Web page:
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Thursday, September 6, 2012

Jane Austen's Last Poem as the Memorial Drawn Up Per Letter 160

Today, I finally received from the library a copy of Claudia Johnson's new book, _Jane Austen's Cults and Cultures_, which Christy had mentioned a few weeks ago. When I got home, I immediately started browsing in it with eager anticipation.

Not surprisingly, it is very well written---Johnson has a brilliant mind and appears to have worked on this book for a while,it is clearly a labor of love. So it has that going for it, regardless of what a given reader may think about Johnson's ideas which are so elegantly presented.

But also not unexpectedly (given that, as Christy had pointed out, Johnson asserts that the famous "dull elves" epigram is only about grammar and book editing), I disagree all over the place with Johnson's tame, unthreatening interpretations in this book, which are a far cry from the bold, sharp feminist interpretations contained in her early (i.e., 2 decades ago) seminal readings of JA.

But even if I disagree with the 2012 version of Claudia Johnson, she continues to demonstrate a good nose for passages in JA's writing which are worthy of attention. So I decided that as I browse through her book at a leisurely pace during the next week, I will write blog posts about points of divergence between Johnson and myself. And here is the first.

On P. 28, Johnson, who has been discussing JA's interment in Winchester Cathedral, speculates as to why JA is buried there:

"...True, Cassandra avers that Jane admired the cathedral, but we have no indication that she ever worshipped there or wished to do so. Though Austen jokes in a letter of 27 May 1817 that if her doctor fails to cure her, she will "draw up a Memorial & lay it before the Dean and Chapter [of Winchester Cathedral] & have no doubt of redress from that Pious, Learned & Disinterested Body," the idea to bury Jane in the cathedral instead of taking her home to the churchyard at Chawton was probably, most agree, Henry's..."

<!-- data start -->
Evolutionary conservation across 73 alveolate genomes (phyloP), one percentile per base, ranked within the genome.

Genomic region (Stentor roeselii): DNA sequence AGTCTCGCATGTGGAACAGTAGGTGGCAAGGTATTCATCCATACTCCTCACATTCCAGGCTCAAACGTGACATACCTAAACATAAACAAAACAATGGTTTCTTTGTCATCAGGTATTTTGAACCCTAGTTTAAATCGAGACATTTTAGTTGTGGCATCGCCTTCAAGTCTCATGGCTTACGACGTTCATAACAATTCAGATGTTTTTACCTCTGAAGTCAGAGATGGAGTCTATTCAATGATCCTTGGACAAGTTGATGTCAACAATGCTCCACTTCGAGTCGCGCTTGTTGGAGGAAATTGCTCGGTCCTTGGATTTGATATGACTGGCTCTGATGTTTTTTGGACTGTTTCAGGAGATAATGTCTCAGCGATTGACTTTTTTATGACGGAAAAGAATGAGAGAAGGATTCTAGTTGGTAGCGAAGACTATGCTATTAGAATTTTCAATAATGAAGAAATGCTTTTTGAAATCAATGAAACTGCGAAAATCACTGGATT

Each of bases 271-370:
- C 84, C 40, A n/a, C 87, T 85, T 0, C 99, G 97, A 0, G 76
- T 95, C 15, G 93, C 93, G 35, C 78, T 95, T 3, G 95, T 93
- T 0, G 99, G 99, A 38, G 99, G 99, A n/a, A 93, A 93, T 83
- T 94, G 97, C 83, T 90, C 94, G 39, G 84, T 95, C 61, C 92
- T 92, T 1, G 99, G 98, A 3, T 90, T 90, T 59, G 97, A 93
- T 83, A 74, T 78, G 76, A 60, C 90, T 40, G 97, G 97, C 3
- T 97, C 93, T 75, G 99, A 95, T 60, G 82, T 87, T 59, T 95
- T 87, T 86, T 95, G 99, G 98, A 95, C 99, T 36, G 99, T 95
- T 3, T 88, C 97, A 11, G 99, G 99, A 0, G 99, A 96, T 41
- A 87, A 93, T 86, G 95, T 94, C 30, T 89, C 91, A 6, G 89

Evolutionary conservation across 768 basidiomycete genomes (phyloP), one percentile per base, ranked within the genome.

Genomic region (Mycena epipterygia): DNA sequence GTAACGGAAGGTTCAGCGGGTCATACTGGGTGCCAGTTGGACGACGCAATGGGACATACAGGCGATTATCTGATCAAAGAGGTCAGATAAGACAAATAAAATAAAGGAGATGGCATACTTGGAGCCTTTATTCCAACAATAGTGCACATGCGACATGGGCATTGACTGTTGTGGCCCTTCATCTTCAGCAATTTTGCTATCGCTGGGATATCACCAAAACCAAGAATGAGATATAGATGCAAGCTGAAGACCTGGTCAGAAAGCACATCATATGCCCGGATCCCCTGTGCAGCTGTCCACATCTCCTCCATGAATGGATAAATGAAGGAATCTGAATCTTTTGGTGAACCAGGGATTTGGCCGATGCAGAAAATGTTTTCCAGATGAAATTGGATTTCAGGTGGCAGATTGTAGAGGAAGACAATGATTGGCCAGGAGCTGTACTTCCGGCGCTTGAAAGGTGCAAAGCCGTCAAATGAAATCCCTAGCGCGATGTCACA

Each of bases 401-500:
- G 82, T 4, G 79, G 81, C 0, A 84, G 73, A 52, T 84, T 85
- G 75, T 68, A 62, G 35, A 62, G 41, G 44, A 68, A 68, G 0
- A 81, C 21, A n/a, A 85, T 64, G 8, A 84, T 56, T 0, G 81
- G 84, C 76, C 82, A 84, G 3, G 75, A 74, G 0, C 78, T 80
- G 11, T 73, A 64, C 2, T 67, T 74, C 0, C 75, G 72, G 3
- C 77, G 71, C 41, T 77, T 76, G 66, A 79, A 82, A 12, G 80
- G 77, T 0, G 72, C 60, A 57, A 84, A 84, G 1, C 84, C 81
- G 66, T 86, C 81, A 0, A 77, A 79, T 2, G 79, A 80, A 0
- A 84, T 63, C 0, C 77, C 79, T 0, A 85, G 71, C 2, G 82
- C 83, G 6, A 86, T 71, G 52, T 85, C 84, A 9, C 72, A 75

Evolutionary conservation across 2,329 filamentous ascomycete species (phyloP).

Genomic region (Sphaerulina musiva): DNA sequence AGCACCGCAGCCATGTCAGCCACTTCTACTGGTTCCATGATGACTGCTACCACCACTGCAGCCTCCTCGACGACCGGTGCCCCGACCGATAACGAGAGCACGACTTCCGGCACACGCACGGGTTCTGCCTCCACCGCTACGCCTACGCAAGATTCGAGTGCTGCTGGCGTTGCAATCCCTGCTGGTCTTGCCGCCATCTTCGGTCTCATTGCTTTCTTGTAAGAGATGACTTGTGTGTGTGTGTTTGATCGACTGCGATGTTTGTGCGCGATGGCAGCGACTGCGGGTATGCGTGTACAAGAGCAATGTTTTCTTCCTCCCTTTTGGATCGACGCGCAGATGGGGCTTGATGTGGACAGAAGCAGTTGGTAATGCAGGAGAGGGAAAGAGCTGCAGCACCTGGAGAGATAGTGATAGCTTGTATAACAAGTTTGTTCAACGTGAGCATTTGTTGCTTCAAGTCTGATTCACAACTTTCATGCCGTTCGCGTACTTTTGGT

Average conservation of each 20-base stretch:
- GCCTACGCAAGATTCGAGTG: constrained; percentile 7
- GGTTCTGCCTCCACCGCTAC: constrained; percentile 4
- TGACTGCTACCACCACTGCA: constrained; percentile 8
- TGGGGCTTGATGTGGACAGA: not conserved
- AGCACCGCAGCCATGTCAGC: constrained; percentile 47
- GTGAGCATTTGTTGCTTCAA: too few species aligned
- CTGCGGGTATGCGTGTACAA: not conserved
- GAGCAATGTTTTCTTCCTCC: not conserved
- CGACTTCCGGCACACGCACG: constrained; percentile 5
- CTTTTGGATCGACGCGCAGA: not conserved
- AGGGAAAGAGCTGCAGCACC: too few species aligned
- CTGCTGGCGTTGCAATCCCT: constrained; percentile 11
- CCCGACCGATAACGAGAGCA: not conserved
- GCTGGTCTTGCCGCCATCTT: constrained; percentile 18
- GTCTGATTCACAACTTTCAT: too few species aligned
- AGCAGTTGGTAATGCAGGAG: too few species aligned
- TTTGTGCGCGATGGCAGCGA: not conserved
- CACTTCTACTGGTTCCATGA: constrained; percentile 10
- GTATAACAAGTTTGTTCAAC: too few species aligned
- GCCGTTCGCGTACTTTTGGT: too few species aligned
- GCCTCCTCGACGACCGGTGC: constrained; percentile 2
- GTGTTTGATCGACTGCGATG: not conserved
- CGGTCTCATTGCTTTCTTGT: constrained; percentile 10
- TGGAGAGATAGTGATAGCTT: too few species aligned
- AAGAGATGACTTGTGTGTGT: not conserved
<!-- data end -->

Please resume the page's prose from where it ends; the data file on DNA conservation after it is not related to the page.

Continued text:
I had not previously taken note of that short passage in Letter 160 to (the 19 year old) JEAL, but what leapt off the page at me as I read Johnson's above comments was an obvious connection to JA's last poem, Winchester Races!

Just think about it:

1. On May 17, 1817, JA, still holding on to hope that she will survive her serious illness, jokes in a legalistic way with JEAL about obtaining ""redress" in the event of the failure of Dr. Lyford to save her life. The conceit is that the breaching party is going to be held accountable for the damages done to JA's body.

2. Then, a scant two months later, as JA, now fully cognizant that she has reached the end of the line, and seeing Death loom before her, harks back to her legalistic joke in Letter 160---or maybe she has been thinking about it off and on during those two final months stretched out and helpless, what her last written words are going to be---and she goes ahead and......

3. ....actually composes a perverse sort of "Memorial" about the taking of redress into one's own hands---in legal jargon, we call this a "self-help remedy"---and that "Memorial" is none other than her final writing, the poem Winchester Races, which I have written about several times previously:

http://sharpelvessociety.blogspot.com/2010/07/when-once-we-are-buried-you-think-we.html

http://sharpelvessociety.blogspot.com/2011/02/henry-austens-biographical-notice.html

http://sharpelvessociety.blogspot.com/2012/01/mr-fitzhugh-corinna-st-swithens-stone.html

Now I see this _additional_ wrinkle in this poem which turns out to be so much like her charades, and her novels, i.e., with _multiple_ different meanings layered on top of each other (and by the way, I recently found yet another layer of meaning in the poem, which I will write about at a future date).

In addition to registering JA's objection to being buried in Winchester Cathedral, this poem also contains JA's objection to _dying_ itself! Just hear her defiant, almost Don Giovannian death roar:

"When once we are buried you think we are gone, But behold me immortal!"

So, Dr. Lyford may have broken his contract to save JA's life, and there's no time left for joking, but JA''s indominable spirit--wearing the mask of St. Swithin---will defeat even Death itself--by the immortality of her writing.

And somehow, incredibly, dozens of scholarly commentators have referred to her last poem, Winchester Races, as a frivolous joke, of no importance in understanding the mysteries of Jane Austen. Incredible.

So, my thanks to Claudia Johnson for her inadvertent assist in prompting me to spot the connection between Letter 160 and JA's last poem.

Cheers, ARNIE
@JaneAustenCode on Twitter

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